Regular readers will know I’m a sucker for punishment.
Allow me to rephrase.
It really helps my depression to have a win in life, and taking on something a little bit special/difficult/unusual really works for me (while also making all my near relatives—except my Mum, who also loves a good project, and my Dad, who is used to her—try to talk me out of it*).
In unrelated news, Chris and I watch the Tour de France each year.
One of the sexiest things about Chris is that his reaction to virtually any sport is to immediately and pointedly fall asleep (he’ll literally change the channel/mute if sports news comes on). The Tour is the one exception; something he inherited from his father.
For about three weeks each Winter, our household grinds to a halt as the Tour is on from 8:30pm until 2:00am most nights.
It has a bewildering, hypnotic beauty (once one becomes desensitised to all the lycra). There are castles, and coastlines, weirdo spectators, epic art, plenty of heroes and villains, complicated and ever-changing team strategies, sprinklings of French, and amazing feats of endurance.
Aaaand then there’s Gabriel Gaté. He’s one of those chefs that just adores his job. Each night he films a short segment meeting local restauranteurs* and/or farmers, and cooks a dish (the recipe is written out in full online) inspired by the region.
The first night was last Saturday, so he cooked a “perfect coastal dish”: Prawn, Potato, and Hazelnut Salad. You can see what he actually did here.
This is what *I* did:
Boiled cubed baby potatoes
Boiled cubed sweet potato
Chopped hard-boiled eggs
Finely chopped cashews
15ish cooked and ready-to-eat prawns, defrosted overnight (did you think I’d cook them myself??) and chopped (except for several saved for garnishing)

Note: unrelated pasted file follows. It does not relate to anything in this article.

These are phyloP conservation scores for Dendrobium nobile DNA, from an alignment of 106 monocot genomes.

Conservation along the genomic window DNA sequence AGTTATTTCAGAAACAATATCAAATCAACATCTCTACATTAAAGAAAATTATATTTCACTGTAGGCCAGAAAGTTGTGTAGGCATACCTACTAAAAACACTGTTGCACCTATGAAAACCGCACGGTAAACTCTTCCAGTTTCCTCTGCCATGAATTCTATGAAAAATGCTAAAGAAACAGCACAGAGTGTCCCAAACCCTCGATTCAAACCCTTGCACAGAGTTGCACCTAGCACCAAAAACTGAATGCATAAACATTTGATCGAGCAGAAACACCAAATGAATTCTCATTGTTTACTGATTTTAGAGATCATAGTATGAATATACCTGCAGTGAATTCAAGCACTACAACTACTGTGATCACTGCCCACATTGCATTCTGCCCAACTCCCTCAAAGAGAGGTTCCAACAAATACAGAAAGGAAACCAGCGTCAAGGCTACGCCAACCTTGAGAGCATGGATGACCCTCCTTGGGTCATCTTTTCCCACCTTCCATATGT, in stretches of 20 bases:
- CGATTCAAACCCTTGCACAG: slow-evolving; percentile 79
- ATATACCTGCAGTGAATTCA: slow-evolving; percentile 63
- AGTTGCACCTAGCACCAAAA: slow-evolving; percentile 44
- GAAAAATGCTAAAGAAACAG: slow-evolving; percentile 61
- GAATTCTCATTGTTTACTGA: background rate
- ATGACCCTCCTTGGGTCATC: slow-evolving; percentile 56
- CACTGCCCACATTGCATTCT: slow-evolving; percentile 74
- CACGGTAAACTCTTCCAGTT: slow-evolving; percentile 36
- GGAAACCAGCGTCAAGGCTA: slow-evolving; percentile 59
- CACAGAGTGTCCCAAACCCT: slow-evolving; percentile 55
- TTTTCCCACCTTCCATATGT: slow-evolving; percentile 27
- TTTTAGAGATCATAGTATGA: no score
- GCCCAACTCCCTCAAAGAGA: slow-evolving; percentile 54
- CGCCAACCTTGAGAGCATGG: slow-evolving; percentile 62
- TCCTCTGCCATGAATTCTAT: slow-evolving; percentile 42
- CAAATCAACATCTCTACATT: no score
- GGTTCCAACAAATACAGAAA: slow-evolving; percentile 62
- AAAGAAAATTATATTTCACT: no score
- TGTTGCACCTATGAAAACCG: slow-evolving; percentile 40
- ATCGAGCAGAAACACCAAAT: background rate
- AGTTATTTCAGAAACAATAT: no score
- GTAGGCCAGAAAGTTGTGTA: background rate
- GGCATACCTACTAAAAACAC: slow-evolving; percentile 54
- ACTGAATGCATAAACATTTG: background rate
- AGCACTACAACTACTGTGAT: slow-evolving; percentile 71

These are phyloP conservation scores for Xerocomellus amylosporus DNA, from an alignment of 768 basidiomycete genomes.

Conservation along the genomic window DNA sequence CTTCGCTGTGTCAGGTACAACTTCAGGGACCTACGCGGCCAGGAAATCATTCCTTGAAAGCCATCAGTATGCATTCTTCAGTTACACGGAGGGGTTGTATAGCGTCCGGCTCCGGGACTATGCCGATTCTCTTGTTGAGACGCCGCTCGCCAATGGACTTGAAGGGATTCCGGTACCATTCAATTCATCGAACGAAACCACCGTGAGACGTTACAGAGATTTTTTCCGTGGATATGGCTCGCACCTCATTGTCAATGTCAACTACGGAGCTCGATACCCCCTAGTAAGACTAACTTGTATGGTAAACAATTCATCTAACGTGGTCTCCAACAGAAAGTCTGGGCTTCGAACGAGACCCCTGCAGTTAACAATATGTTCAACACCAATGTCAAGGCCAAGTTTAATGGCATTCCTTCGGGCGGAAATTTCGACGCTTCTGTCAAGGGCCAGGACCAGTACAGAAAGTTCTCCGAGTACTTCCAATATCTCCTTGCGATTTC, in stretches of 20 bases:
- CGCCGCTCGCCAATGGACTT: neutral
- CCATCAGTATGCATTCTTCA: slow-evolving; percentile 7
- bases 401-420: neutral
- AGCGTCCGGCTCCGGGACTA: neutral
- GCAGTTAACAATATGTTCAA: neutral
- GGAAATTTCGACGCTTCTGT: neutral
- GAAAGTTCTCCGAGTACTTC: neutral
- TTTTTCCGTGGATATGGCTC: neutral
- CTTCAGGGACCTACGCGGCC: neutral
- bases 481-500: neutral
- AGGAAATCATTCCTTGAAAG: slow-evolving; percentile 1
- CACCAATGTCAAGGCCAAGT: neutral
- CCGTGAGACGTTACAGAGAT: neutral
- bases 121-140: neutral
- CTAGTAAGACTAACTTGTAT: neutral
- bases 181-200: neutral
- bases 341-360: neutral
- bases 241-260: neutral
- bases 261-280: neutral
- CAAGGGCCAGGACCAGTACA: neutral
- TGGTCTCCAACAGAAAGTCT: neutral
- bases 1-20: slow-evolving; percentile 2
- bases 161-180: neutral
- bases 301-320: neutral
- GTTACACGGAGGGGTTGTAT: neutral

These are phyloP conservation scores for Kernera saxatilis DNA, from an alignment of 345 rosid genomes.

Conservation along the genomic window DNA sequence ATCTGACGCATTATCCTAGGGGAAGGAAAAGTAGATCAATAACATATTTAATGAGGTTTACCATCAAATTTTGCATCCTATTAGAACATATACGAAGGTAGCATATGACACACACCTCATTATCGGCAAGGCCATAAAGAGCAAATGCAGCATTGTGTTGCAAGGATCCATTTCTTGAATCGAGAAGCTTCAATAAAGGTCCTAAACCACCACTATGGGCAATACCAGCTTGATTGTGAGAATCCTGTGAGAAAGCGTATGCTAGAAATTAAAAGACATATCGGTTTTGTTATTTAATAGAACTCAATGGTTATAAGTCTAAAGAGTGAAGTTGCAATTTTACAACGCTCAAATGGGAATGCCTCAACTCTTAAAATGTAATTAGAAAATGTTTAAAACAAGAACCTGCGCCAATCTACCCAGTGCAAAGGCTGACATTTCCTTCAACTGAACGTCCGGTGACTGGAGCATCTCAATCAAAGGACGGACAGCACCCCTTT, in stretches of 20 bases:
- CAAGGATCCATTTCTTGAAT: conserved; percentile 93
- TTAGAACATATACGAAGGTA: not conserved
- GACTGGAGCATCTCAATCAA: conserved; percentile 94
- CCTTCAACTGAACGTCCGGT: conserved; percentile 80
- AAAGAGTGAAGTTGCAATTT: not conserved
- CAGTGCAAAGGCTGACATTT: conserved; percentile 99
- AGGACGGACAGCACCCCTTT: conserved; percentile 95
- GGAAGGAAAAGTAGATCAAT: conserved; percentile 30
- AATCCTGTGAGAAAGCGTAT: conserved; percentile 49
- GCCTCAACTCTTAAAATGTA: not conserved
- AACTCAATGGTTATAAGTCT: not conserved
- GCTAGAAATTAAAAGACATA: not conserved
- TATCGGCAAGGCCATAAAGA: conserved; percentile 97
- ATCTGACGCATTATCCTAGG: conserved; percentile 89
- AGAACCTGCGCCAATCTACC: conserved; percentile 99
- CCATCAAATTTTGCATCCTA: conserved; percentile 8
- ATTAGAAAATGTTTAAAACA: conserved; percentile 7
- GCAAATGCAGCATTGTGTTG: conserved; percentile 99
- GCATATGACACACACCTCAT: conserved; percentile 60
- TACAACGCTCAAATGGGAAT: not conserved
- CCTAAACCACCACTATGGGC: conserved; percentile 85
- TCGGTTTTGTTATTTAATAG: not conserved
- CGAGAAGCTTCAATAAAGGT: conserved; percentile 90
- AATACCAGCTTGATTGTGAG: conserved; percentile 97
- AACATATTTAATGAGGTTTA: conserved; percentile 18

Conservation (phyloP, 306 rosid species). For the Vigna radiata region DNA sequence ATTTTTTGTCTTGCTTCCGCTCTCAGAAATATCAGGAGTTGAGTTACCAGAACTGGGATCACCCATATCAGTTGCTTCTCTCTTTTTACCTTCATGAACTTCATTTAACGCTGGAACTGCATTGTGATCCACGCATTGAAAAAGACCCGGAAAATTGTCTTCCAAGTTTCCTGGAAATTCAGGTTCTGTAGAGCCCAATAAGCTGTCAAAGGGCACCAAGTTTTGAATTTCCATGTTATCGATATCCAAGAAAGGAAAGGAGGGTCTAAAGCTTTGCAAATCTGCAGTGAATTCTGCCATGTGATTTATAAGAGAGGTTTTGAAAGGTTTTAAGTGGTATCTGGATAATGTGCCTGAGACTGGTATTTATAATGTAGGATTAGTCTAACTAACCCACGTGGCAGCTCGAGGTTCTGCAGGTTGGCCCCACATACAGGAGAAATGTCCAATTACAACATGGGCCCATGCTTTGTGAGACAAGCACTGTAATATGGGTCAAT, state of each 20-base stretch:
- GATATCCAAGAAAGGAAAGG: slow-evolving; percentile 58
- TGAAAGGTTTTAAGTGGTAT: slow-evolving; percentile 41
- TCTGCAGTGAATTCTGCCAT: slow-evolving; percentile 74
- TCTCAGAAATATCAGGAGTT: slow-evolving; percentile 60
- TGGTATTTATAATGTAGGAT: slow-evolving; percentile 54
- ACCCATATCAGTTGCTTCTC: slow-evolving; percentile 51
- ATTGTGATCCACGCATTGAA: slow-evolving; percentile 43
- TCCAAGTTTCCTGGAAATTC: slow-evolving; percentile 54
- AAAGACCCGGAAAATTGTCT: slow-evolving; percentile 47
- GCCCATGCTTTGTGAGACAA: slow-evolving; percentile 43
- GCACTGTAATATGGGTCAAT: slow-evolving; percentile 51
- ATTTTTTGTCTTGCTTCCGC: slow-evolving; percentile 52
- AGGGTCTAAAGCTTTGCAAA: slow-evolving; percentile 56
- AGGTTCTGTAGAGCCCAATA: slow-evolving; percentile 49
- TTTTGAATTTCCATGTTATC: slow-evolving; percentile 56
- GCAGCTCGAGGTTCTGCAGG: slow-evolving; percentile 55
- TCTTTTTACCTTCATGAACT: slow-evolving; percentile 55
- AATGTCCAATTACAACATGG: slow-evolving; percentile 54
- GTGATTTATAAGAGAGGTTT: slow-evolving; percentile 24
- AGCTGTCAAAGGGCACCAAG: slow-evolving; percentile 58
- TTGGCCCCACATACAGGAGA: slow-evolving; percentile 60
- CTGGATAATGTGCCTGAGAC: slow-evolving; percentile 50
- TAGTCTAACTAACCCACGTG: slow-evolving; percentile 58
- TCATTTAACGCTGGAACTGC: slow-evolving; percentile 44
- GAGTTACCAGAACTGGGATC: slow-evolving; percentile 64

Some walnut halves, for garnish
Sprinkling of chopped chives, for garnish
50mL olive oil
1/2 tsp lemon myrtle/salt mixture
1/2 tsp mustard
1/2 tsp sweet chilli sauce
I mixed everything from the first section of the above list (except the garnishes), put it into fancy glasses, drizzled the dressing (ie the last four ingredients, mixed) over the top, then garnished it, then served it.
This is what the dressing looks like. We actually didn’t need that much.
The great thing about salads is that it’s easy to adjust them for different people. TJ’s salad contains carrots and cheese instead of prawns (I also chucked in some water chestnuts, because why not?)
Louisette had… sausages.
Now let’s analyse the work of an international French chef using the same system I designed for 6 year-old home cooks:
Yum Factor: 4 (an excellent meal. Loses point for having no chocolate, and both kids refusing to eat prawns)
Health: 5 (vegetables and everything!)
Easy: 3 (no real skill required, but it took me a while to coordinate all the moving parts; 3 garnishes is just silly so next time I’ll probably just whack a prawn on top, sprinkle chives, and call it a 4. 4.5 because it can be prepped in advance).
Will make again? I was thinking ‘no’ during dinner (although it WAS nice to eat—and good to be able to do a bit and then sit down, and then do the next bit, then rest again, etc) but I think that’s mostly because of the process of adjusting the recipe as I went along. So, in conclusion, yes I do think I’ll make it again (with the changes to make it a 4.5 on the easy scale). I reckon I’ll save it until we have (adult) guests coming over, so I can be all fancy-like.
*Chris evaluates each project on its own merits, and on how exhausted I’m likely to be afterwards. That determines his emotional reaction along a sliding scale from “enthusiastic” to “terrified”.
*Is there any word that’s more FRENCH than that? HOW MANY VOWELS DO YOU PEOPLE NEED?